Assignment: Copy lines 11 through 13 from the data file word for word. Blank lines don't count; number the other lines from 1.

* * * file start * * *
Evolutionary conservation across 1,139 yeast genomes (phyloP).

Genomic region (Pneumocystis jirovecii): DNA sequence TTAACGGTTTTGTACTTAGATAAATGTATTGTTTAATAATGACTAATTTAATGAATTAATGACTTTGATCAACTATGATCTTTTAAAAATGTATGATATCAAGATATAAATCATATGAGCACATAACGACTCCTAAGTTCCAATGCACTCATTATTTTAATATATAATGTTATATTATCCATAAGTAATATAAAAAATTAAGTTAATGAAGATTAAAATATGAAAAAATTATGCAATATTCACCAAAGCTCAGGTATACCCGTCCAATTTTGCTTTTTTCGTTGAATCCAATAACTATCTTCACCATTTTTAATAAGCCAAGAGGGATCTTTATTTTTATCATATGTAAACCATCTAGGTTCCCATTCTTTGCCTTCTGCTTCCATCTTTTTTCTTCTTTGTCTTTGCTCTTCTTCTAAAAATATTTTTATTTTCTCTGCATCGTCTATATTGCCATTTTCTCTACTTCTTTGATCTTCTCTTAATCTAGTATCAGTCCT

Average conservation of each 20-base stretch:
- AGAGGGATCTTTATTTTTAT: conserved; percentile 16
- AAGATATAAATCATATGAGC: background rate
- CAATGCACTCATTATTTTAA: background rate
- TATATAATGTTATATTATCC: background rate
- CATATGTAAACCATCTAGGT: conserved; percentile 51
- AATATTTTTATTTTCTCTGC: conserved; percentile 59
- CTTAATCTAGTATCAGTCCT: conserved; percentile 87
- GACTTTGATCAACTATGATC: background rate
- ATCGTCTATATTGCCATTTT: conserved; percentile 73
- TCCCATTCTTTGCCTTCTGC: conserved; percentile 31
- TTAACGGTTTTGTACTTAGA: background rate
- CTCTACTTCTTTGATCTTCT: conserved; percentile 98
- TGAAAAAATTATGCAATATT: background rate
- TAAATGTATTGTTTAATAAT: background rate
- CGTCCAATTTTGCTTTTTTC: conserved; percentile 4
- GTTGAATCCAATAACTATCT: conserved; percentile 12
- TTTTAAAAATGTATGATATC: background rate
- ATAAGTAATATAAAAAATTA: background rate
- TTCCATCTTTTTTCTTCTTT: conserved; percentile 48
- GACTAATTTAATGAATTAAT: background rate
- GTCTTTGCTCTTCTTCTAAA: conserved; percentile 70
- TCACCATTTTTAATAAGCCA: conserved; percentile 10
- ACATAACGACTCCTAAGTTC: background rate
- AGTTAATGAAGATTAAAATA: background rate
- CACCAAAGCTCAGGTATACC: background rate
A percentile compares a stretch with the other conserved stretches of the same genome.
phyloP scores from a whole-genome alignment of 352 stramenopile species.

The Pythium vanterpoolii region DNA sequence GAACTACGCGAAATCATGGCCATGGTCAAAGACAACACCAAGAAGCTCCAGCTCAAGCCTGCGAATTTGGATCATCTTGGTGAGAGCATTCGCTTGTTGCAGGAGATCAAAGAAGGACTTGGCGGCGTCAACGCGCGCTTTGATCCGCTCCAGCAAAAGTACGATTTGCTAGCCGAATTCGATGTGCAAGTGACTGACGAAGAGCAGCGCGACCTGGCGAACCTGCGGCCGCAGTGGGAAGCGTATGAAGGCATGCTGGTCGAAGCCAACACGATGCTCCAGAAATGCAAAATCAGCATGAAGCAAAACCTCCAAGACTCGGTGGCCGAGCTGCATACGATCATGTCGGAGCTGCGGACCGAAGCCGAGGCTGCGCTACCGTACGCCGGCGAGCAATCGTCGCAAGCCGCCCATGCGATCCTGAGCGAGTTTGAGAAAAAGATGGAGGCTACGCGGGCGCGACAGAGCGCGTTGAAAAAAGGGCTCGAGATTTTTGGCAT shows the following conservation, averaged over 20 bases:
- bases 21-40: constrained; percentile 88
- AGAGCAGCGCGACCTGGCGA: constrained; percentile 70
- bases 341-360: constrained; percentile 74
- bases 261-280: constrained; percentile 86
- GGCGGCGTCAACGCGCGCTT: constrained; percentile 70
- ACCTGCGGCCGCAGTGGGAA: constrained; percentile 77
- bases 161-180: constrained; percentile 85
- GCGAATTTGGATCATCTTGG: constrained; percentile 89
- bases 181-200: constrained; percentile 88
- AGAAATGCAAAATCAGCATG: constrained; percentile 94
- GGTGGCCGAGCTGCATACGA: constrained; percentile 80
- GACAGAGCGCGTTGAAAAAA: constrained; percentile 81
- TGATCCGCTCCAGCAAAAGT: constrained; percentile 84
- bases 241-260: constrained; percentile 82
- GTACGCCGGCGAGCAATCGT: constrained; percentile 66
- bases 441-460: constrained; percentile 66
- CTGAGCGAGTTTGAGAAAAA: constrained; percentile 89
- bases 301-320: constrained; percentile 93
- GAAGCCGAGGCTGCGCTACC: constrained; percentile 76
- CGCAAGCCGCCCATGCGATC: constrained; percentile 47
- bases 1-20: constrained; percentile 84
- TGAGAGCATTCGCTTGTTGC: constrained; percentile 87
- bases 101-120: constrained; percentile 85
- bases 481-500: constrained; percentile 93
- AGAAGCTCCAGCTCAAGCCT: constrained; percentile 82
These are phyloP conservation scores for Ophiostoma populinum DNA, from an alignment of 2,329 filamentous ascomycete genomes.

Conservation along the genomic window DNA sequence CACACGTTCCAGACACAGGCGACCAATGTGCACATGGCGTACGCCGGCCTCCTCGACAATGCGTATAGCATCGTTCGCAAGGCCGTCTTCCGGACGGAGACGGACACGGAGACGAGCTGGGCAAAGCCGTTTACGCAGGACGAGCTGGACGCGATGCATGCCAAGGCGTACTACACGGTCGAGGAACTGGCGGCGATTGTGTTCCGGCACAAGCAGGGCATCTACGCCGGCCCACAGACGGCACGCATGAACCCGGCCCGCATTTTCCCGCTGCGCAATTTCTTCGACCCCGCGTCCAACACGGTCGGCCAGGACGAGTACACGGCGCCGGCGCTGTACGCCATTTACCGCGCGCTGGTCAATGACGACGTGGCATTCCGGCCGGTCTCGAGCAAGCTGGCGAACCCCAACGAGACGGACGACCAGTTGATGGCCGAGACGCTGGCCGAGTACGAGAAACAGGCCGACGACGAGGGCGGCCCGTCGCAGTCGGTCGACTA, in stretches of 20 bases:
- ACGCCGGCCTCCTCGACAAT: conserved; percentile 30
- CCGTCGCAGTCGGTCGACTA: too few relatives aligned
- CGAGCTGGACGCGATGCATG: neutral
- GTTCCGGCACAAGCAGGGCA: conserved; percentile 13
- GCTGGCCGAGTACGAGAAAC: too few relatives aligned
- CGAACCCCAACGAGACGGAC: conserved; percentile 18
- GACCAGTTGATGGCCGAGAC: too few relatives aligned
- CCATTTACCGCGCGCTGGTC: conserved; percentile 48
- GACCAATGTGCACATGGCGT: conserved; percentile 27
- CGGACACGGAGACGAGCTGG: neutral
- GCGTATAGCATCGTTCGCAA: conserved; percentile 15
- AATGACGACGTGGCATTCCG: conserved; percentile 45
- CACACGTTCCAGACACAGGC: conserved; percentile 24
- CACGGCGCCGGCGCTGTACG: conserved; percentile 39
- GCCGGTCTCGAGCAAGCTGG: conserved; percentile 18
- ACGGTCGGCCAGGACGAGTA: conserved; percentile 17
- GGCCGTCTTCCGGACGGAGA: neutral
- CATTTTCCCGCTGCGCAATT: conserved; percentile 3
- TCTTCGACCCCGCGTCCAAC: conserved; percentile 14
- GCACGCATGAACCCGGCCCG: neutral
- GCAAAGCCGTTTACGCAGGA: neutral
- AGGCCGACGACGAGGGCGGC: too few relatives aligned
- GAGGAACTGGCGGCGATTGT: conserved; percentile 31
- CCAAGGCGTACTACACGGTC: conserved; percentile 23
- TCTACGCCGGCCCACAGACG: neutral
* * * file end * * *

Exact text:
- GACTTTGATCAACTATGATC: background rate
- ATCGTCTATATTGCCATTTT: conserved; percentile 73
- TCCCATTCTTTGCCTTCTGC: conserved; percentile 31